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Forever chemicals in protective gear could be killing Colorado firefighters

Firefighters react to knowledge that gear designed to protect them could be harmful
Firefighters react to knowledge that gear designed to protect them could be harmful 02:02

There aren't a lot of regrets Dave Foster has when it comes to his 25-year career in firefighting, but letting his kids touch his gear is one of them.

"When our kids first come to our firehouse to see what mom, dad does and, or uncle does for a living. The first thing we do is put them in our gear," said Foster. "Knowing (now) that our gear was contaminated, I would have never put my kids in that gear and take pictures with them."


According to a new report by the National Institute of Standards and Technology (NIST), textiles used to manufacture protective coats and pants worn by firefighters contain measurable amounts of cancer causing PFAS and forever chemicals. 

It also found that firefighters' gear tends to release more chemicals the older and more beat up it gets. That is bad news for anyone wearing fire protective gear. Especially firefighters.


"Due to the extreme heat we're exposed to, our pores are open like a sponge. And the PFAS in our gear is degrading while we're wearing it and absorbing in our bloodstream as well," said Foster.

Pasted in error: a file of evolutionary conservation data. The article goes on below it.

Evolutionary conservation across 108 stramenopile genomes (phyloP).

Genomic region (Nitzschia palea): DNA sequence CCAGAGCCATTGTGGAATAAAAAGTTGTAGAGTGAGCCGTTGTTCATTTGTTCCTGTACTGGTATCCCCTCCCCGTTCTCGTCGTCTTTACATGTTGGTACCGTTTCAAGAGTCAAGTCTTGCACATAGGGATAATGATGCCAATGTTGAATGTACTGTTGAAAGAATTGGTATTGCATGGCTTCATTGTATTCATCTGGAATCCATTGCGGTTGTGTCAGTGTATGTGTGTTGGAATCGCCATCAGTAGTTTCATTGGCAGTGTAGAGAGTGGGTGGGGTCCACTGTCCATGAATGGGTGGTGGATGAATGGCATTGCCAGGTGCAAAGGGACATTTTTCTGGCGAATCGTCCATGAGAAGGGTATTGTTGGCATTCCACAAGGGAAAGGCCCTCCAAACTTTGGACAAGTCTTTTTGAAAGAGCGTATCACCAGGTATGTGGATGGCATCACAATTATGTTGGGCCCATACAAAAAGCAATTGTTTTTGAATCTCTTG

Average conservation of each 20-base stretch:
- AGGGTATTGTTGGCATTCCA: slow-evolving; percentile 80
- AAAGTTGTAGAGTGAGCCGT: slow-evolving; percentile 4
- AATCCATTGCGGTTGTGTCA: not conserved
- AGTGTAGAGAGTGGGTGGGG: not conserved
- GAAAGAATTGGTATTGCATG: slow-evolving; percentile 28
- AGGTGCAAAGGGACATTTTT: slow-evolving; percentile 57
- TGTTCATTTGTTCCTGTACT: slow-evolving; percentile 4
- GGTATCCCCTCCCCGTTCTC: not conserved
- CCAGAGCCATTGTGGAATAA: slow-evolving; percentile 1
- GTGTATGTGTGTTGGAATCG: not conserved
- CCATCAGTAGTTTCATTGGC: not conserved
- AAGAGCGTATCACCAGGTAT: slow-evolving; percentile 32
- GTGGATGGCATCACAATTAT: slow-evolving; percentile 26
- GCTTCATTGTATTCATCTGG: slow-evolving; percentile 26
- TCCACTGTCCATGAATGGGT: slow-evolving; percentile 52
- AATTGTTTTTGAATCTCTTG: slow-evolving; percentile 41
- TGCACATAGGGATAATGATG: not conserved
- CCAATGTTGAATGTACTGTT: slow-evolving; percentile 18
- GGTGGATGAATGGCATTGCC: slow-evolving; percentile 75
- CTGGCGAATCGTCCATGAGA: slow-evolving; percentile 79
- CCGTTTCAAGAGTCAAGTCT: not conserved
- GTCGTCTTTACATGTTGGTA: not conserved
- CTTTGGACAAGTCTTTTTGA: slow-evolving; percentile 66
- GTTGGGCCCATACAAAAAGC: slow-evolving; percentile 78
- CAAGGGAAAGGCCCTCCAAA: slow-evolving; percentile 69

Foster is also the president of the Colorado Professional Firefighters he says learning that the gear designed to protect him and his friends could be responsible for killing them is a slap in the face.


"It was a revelation that that shook us to our core," said Foster.

He says the federal and state governments need to act to protect firefighters and their families.

Foster says there is protective gear worn by firefighter overseas that doesn't contain forever chemicals, but they won't pass safety testing standards here in the U.S. It's one of the many issues he has been working with lawmakers to address.

He is hopeful they can get some help from Congress eventually.

"We're making good strides and not fast enough, but we are making strides and we're doing this for the next generation. My son wants to be a firefighter, I want him to have better gear than I did," he said. 

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